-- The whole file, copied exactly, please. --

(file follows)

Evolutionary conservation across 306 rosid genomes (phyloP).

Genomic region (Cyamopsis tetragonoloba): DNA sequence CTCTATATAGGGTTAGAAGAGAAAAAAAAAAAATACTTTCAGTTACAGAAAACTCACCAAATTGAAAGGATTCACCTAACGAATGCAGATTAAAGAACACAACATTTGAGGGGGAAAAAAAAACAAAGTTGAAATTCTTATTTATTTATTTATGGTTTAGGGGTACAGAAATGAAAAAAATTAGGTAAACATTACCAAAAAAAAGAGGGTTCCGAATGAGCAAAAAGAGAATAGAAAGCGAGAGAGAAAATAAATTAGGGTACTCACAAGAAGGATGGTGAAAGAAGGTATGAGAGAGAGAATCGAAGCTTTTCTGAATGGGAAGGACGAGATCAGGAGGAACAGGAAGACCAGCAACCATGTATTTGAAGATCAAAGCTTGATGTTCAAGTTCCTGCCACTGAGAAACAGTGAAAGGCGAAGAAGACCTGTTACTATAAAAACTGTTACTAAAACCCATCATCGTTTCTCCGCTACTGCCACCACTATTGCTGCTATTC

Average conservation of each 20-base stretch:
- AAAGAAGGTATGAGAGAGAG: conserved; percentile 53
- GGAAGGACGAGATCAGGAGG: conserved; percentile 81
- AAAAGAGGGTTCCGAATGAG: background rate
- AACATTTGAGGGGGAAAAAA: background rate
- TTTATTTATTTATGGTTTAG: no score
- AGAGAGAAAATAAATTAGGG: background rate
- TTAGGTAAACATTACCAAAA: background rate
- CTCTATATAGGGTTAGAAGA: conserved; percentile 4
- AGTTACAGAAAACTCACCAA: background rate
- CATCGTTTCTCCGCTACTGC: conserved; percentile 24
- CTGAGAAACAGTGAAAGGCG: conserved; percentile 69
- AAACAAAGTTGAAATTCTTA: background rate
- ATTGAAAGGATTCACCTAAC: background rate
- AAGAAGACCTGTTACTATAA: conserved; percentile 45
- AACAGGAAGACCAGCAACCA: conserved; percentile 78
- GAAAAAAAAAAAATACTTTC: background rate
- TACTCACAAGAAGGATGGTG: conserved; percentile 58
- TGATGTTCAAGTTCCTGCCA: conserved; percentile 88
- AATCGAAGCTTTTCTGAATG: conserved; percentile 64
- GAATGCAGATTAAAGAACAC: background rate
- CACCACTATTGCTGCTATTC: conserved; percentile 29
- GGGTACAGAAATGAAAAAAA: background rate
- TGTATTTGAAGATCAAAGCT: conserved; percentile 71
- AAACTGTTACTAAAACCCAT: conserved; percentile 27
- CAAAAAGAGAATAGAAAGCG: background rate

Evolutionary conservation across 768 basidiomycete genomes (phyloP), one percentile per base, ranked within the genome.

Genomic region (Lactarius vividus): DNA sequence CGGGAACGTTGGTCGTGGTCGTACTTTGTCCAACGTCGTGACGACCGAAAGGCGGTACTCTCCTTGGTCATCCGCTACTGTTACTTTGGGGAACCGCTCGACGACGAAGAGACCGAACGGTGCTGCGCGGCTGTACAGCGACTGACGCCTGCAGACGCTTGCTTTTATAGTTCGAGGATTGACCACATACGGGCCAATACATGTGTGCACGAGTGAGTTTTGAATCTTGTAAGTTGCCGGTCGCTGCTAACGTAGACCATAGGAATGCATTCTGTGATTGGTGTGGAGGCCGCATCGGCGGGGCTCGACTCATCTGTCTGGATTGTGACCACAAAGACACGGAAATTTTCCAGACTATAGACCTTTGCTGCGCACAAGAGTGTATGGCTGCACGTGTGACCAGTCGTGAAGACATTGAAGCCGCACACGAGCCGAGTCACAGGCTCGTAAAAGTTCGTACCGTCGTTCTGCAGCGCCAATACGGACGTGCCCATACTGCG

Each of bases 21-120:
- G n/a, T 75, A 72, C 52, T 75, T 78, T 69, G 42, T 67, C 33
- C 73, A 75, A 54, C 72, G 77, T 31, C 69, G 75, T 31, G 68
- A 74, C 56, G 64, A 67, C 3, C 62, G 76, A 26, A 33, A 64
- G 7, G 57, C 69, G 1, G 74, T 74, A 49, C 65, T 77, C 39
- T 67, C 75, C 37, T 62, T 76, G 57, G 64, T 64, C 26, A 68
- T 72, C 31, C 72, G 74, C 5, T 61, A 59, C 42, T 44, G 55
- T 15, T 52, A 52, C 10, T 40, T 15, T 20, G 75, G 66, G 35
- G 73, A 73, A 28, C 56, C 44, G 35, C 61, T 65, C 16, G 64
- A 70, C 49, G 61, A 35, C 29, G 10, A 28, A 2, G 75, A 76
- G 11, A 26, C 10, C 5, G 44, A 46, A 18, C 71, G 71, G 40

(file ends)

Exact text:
Evolutionary conservation across 306 rosid genomes (phyloP).

Genomic region (Cyamopsis tetragonoloba): DNA sequence CTCTATATAGGGTTAGAAGAGAAAAAAAAAAAATACTTTCAGTTACAGAAAACTCACCAAATTGAAAGGATTCACCTAACGAATGCAGATTAAAGAACACAACATTTGAGGGGGAAAAAAAAACAAAGTTGAAATTCTTATTTATTTATTTATGGTTTAGGGGTACAGAAATGAAAAAAATTAGGTAAACATTACCAAAAAAAAGAGGGTTCCGAATGAGCAAAAAGAGAATAGAAAGCGAGAGAGAAAATAAATTAGGGTACTCACAAGAAGGATGGTGAAAGAAGGTATGAGAGAGAGAATCGAAGCTTTTCTGAATGGGAAGGACGAGATCAGGAGGAACAGGAAGACCAGCAACCATGTATTTGAAGATCAAAGCTTGATGTTCAAGTTCCTGCCACTGAGAAACAGTGAAAGGCGAAGAAGACCTGTTACTATAAAAACTGTTACTAAAACCCATCATCGTTTCTCCGCTACTGCCACCACTATTGCTGCTATTC

Average conservation of each 20-base stretch:
- AAAGAAGGTATGAGAGAGAG: conserved; percentile 53
- GGAAGGACGAGATCAGGAGG: conserved; percentile 81
- AAAAGAGGGTTCCGAATGAG: background rate
- AACATTTGAGGGGGAAAAAA: background rate
- TTTATTTATTTATGGTTTAG: no score
- AGAGAGAAAATAAATTAGGG: background rate
- TTAGGTAAACATTACCAAAA: background rate
- CTCTATATAGGGTTAGAAGA: conserved; percentile 4
- AGTTACAGAAAACTCACCAA: background rate
- CATCGTTTCTCCGCTACTGC: conserved; percentile 24
- CTGAGAAACAGTGAAAGGCG: conserved; percentile 69
- AAACAAAGTTGAAATTCTTA: background rate
- ATTGAAAGGATTCACCTAAC: background rate
- AAGAAGACCTGTTACTATAA: conserved; percentile 45
- AACAGGAAGACCAGCAACCA: conserved; percentile 78
- GAAAAAAAAAAAATACTTTC: background rate
- TACTCACAAGAAGGATGGTG: conserved; percentile 58
- TGATGTTCAAGTTCCTGCCA: conserved; percentile 88
- AATCGAAGCTTTTCTGAATG: conserved; percentile 64
- GAATGCAGATTAAAGAACAC: background rate
- CACCACTATTGCTGCTATTC: conserved; percentile 29
- GGGTACAGAAATGAAAAAAA: background rate
- TGTATTTGAAGATCAAAGCT: conserved; percentile 71
- AAACTGTTACTAAAACCCAT: conserved; percentile 27
- CAAAAAGAGAATAGAAAGCG: background rate

Evolutionary conservation across 768 basidiomycete genomes (phyloP), one percentile per base, ranked within the genome.

Genomic region (Lactarius vividus): DNA sequence CGGGAACGTTGGTCGTGGTCGTACTTTGTCCAACGTCGTGACGACCGAAAGGCGGTACTCTCCTTGGTCATCCGCTACTGTTACTTTGGGGAACCGCTCGACGACGAAGAGACCGAACGGTGCTGCGCGGCTGTACAGCGACTGACGCCTGCAGACGCTTGCTTTTATAGTTCGAGGATTGACCACATACGGGCCAATACATGTGTGCACGAGTGAGTTTTGAATCTTGTAAGTTGCCGGTCGCTGCTAACGTAGACCATAGGAATGCATTCTGTGATTGGTGTGGAGGCCGCATCGGCGGGGCTCGACTCATCTGTCTGGATTGTGACCACAAAGACACGGAAATTTTCCAGACTATAGACCTTTGCTGCGCACAAGAGTGTATGGCTGCACGTGTGACCAGTCGTGAAGACATTGAAGCCGCACACGAGCCGAGTCACAGGCTCGTAAAAGTTCGTACCGTCGTTCTGCAGCGCCAATACGGACGTGCCCATACTGCG

Each of bases 21-120:
- G n/a, T 75, A 72, C 52, T 75, T 78, T 69, G 42, T 67, C 33
- C 73, A 75, A 54, C 72, G 77, T 31, C 69, G 75, T 31, G 68
- A 74, C 56, G 64, A 67, C 3, C 62, G 76, A 26, A 33, A 64
- G 7, G 57, C 69, G 1, G 74, T 74, A 49, C 65, T 77, C 39
- T 67, C 75, C 37, T 62, T 76, G 57, G 64, T 64, C 26, A 68
- T 72, C 31, C 72, G 74, C 5, T 61, A 59, C 42, T 44, G 55
- T 15, T 52, A 52, C 10, T 40, T 15, T 20, G 75, G 66, G 35
- G 73, A 73, A 28, C 56, C 44, G 35, C 61, T 65, C 16, G 64
- A 70, C 49, G 61, A 35, C 29, G 10, A 28, A 2, G 75, A 76
- G 11, A 26, C 10, C 5, G 44, A 46, A 18, C 71, G 71, G 40